iron for vegetarian

Iron-rich foods for vegetarians

Vegetarian and vegan athletes are at greater risk of anaemia due to reduced intake of animal products containing iron and B12.

It is important to remember there are two different forms of dietary iron.

Heme iron is found in animal meats such as liver, lamb, beef and kangaroo.
Non-heme iron is derived from plant sources such as legumes, dried fruits, nuts and leafy green vegetables, tofu and eggs.

Heme- iron is the more readily absorbed form of iron. Eggs and many plant foods also contain non-heme iron, but have reduced bio-availability compared to meat sources. Vegetarians and non-meat eaters need to be mindful to consume adequate amounts of non-heme iron along with foods that enhance iron absorption

The key to maintaining iron adequacy is to consume non- heme rich foods at every meal and load your diet with healthy wholefood plant sources that are packed in all the co-factors such as vitamin C, bioflavonoids and folate. These co-factors help extract and absorb iron at every opportunity throughout the day. Avoidance of foods that contain nutrients which inhibit iron absorption is even more important for vegetarians and vegans as they have less room to move.

Iron absorption will be decreased by up to 60% if you have tannin-containing drinks or foods such as teas, coffee, red wine, peppermint tea and chocolate within two hours of an iron-rich meal.

This doesn’t mean you have to go completely without your treats, it just means you are best to have them in moderate amounts and avoid having them at the same time.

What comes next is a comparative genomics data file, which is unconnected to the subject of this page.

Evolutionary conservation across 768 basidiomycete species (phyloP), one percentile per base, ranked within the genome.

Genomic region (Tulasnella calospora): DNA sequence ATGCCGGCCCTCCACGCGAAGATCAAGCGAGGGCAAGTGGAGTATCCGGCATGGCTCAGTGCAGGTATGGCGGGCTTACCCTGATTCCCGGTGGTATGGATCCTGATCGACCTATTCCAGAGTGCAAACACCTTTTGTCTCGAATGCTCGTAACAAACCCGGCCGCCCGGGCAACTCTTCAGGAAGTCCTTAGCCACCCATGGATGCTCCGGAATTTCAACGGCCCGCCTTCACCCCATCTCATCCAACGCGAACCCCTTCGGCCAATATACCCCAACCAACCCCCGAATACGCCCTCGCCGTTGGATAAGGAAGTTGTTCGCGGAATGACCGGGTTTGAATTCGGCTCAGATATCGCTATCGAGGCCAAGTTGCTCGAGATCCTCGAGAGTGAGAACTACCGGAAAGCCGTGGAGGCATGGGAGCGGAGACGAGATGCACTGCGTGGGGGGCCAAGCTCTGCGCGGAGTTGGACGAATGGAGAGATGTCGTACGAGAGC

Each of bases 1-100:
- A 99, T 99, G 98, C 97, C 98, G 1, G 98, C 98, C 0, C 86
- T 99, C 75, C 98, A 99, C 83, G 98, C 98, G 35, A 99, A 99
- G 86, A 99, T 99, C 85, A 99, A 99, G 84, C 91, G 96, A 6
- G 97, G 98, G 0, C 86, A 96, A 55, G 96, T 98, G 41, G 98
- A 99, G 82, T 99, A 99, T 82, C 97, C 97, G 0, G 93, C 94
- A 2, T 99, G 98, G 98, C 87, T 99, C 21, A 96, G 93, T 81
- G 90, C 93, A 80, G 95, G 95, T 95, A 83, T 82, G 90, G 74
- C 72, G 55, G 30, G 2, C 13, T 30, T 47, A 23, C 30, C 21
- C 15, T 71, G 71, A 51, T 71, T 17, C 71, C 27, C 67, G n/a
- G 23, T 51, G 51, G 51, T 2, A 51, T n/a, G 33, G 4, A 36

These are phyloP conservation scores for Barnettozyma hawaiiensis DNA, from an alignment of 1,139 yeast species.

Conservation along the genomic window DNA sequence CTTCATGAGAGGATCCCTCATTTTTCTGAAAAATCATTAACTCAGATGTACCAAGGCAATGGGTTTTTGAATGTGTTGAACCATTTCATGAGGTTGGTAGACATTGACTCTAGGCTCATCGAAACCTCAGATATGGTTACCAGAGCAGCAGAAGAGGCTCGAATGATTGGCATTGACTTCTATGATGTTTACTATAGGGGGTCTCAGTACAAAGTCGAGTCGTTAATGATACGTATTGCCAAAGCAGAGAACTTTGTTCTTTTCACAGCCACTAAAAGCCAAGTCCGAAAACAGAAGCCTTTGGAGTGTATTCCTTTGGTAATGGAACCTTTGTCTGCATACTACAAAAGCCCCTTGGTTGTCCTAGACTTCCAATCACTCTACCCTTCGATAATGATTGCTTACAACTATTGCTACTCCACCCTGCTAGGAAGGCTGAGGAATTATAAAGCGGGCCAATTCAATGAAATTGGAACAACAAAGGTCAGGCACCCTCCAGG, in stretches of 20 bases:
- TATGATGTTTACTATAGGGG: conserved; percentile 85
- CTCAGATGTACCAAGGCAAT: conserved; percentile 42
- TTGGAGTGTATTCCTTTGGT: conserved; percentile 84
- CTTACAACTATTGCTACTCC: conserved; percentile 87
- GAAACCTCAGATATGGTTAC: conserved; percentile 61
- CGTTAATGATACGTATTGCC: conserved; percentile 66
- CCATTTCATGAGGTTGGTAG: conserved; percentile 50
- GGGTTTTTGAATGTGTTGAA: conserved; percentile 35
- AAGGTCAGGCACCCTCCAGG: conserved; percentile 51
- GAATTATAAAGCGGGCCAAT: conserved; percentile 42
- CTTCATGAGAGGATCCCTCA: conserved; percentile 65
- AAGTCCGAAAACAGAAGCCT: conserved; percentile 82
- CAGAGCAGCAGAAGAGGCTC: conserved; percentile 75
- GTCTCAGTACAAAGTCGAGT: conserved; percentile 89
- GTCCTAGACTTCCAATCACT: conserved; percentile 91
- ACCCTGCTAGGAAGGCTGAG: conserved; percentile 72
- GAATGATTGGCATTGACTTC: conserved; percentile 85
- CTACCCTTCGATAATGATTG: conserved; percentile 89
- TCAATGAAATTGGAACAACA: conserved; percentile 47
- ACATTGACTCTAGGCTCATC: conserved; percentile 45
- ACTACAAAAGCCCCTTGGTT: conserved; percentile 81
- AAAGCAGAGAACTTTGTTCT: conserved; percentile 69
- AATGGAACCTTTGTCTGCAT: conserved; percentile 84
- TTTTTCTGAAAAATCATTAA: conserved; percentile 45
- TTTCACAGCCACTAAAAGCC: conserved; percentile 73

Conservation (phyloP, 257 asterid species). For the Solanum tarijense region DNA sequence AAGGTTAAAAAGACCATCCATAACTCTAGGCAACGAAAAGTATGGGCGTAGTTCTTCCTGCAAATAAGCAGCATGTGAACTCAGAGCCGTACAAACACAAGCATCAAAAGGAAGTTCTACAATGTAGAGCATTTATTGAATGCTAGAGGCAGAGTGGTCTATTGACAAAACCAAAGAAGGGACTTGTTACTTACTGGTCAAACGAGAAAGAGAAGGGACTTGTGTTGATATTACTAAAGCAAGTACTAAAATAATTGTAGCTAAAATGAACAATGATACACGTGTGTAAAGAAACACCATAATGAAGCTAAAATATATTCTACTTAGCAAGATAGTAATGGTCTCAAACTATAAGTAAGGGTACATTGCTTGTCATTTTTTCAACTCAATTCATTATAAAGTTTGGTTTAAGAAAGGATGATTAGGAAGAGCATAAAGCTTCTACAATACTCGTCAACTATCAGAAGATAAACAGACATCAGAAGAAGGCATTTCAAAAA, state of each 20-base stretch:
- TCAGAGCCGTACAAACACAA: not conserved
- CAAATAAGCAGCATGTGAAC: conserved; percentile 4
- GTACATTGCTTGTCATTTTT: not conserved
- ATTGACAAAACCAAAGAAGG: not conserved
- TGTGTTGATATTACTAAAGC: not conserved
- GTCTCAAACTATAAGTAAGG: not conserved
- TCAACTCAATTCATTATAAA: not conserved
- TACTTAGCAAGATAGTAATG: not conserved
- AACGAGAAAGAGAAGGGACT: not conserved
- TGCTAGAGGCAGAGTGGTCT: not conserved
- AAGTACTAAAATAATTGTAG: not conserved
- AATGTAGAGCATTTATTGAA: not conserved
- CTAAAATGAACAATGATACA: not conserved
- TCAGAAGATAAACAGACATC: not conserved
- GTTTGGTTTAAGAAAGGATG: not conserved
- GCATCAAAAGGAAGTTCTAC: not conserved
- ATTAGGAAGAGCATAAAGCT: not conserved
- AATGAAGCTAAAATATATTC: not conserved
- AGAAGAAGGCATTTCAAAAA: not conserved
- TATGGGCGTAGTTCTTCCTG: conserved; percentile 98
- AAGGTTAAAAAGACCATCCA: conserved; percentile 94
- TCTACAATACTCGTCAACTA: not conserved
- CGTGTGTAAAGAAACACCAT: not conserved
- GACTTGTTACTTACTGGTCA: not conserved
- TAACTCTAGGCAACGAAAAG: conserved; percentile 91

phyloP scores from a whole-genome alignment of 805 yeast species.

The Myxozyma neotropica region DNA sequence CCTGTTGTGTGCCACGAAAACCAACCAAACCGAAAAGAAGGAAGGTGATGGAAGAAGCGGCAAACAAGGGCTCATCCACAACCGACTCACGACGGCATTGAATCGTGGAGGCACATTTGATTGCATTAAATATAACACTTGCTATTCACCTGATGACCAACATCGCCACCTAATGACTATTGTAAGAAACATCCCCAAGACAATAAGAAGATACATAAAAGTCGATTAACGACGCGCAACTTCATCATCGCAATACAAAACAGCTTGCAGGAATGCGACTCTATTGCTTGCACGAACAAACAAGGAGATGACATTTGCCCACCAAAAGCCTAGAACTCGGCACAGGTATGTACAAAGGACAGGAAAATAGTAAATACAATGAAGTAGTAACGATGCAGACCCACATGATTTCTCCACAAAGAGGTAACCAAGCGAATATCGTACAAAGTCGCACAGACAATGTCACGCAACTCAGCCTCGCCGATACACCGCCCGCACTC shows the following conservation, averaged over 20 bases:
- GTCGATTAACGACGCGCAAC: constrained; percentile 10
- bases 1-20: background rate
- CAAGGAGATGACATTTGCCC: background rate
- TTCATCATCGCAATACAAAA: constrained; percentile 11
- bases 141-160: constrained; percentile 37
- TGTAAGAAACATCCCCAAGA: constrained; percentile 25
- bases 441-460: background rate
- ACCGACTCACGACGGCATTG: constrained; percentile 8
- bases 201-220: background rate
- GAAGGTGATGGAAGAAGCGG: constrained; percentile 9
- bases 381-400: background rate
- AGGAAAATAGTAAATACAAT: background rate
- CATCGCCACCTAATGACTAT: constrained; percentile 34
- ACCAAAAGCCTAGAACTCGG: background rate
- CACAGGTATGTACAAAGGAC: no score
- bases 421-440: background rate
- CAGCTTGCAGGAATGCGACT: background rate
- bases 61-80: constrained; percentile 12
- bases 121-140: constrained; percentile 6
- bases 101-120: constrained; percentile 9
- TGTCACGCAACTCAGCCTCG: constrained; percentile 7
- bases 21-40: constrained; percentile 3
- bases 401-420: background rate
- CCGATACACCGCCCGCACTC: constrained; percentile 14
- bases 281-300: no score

Mother nature also provides a reminder of blood-building foods in red-coloured plant foods. Beetroot, rhubarb, berries, dried figs and plums all contain iron.

Vegetarian Meal Plan

Breakfast: scrambled eggs (2), ½ cup spinach (cooked) plus 1 grilled tomato and 2 slices wholemeal toast with butter.  Include a large glass of freshly squeezed orange, parsley and kiwi juice.

Morning tea: 50g dried apricots plus 50g activated almonds

Lunch: cooked lentils (1 cup) with 1/2 cup quinoa, ½ cup fresh tomato added at last minute, 1 cup salad greens including capsicum, grated carrot, shredded cabbage and 1 tablespoon of tahini dressing

Afternoon tea: 1 bowl of Beet Berry smoothie bowl with coconut and cereal topping

Dinner: 1 cup grilled tempeh (fermented tofu) with 1/2 cup steamed broccoli, 1/2 cup baked pumpkin and 1 beetroot with lemon, parsley and olive oil dressing


About the Author: Kate Smyth is a Sports naturopath, nutritionist and female-centric running coach. She is the founder of the Athlete Sanctuary- a holistic healthcare clinic for athletes of all levels and sporting codes. Kate has a thirst for knowledge with two bachelor’s and a master’s degree under her belt. She has been involved in sports for many decades and competed for Australia in the Commonwealth Games and Olympic Games marathons with a personal best time of 2 hours 28 minutes. For more information visit www.https://